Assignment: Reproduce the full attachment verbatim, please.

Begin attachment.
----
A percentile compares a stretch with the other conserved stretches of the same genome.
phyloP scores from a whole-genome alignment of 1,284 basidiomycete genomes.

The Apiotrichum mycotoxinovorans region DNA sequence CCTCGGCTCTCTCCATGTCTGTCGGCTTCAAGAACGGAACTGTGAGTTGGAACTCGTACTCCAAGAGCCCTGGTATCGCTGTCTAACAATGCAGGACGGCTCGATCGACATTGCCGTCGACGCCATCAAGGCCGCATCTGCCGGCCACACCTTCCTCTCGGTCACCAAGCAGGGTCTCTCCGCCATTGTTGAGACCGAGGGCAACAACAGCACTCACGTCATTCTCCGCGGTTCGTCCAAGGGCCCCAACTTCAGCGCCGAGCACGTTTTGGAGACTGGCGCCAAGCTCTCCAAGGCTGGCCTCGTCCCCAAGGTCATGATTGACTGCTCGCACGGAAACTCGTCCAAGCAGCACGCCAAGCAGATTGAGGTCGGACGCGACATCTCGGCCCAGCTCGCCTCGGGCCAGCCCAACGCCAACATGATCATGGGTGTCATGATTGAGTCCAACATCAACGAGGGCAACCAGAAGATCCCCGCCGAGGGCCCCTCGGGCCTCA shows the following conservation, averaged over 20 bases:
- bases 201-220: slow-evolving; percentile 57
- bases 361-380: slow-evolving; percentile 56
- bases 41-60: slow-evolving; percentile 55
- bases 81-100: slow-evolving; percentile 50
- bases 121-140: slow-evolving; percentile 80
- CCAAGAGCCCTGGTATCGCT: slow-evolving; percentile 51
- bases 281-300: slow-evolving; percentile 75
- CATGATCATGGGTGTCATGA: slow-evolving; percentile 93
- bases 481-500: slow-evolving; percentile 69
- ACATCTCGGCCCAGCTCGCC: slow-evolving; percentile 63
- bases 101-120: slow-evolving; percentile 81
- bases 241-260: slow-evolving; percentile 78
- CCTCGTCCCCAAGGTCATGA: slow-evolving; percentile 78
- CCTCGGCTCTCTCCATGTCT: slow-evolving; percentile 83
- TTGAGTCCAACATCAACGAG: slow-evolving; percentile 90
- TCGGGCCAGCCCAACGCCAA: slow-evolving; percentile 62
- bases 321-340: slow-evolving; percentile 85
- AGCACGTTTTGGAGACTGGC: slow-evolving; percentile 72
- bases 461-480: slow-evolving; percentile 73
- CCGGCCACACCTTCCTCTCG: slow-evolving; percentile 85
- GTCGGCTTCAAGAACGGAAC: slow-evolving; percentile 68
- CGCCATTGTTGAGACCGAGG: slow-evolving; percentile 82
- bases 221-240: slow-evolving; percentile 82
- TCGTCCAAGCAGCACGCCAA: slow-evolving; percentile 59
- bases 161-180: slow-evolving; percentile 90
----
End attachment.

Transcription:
A percentile compares a stretch with the other conserved stretches of the same genome.
phyloP scores from a whole-genome alignment of 1,284 basidiomycete genomes.

The Apiotrichum mycotoxinovorans region DNA sequence CCTCGGCTCTCTCCATGTCTGTCGGCTTCAAGAACGGAACTGTGAGTTGGAACTCGTACTCCAAGAGCCCTGGTATCGCTGTCTAACAATGCAGGACGGCTCGATCGACATTGCCGTCGACGCCATCAAGGCCGCATCTGCCGGCCACACCTTCCTCTCGGTCACCAAGCAGGGTCTCTCCGCCATTGTTGAGACCGAGGGCAACAACAGCACTCACGTCATTCTCCGCGGTTCGTCCAAGGGCCCCAACTTCAGCGCCGAGCACGTTTTGGAGACTGGCGCCAAGCTCTCCAAGGCTGGCCTCGTCCCCAAGGTCATGATTGACTGCTCGCACGGAAACTCGTCCAAGCAGCACGCCAAGCAGATTGAGGTCGGACGCGACATCTCGGCCCAGCTCGCCTCGGGCCAGCCCAACGCCAACATGATCATGGGTGTCATGATTGAGTCCAACATCAACGAGGGCAACCAGAAGATCCCCGCCGAGGGCCCCTCGGGCCTCA shows the following conservation, averaged over 20 bases:
- bases 201-220: slow-evolving; percentile 57
- bases 361-380: slow-evolving; percentile 56
- bases 41-60: slow-evolving; percentile 55
- bases 81-100: slow-evolving; percentile 50
- bases 121-140: slow-evolving; percentile 80
- CCAAGAGCCCTGGTATCGCT: slow-evolving; percentile 51
- bases 281-300: slow-evolving; percentile 75
- CATGATCATGGGTGTCATGA: slow-evolving; percentile 93
- bases 481-500: slow-evolving; percentile 69
- ACATCTCGGCCCAGCTCGCC: slow-evolving; percentile 63
- bases 101-120: slow-evolving; percentile 81
- bases 241-260: slow-evolving; percentile 78
- CCTCGTCCCCAAGGTCATGA: slow-evolving; percentile 78
- CCTCGGCTCTCTCCATGTCT: slow-evolving; percentile 83
- TTGAGTCCAACATCAACGAG: slow-evolving; percentile 90
- TCGGGCCAGCCCAACGCCAA: slow-evolving; percentile 62
- bases 321-340: slow-evolving; percentile 85
- AGCACGTTTTGGAGACTGGC: slow-evolving; percentile 72
- bases 461-480: slow-evolving; percentile 73
- CCGGCCACACCTTCCTCTCG: slow-evolving; percentile 85
- GTCGGCTTCAAGAACGGAAC: slow-evolving; percentile 68
- CGCCATTGTTGAGACCGAGG: slow-evolving; percentile 82
- bases 221-240: slow-evolving; percentile 82
- TCGTCCAAGCAGCACGCCAA: slow-evolving; percentile 59
- bases 161-180: slow-evolving; percentile 90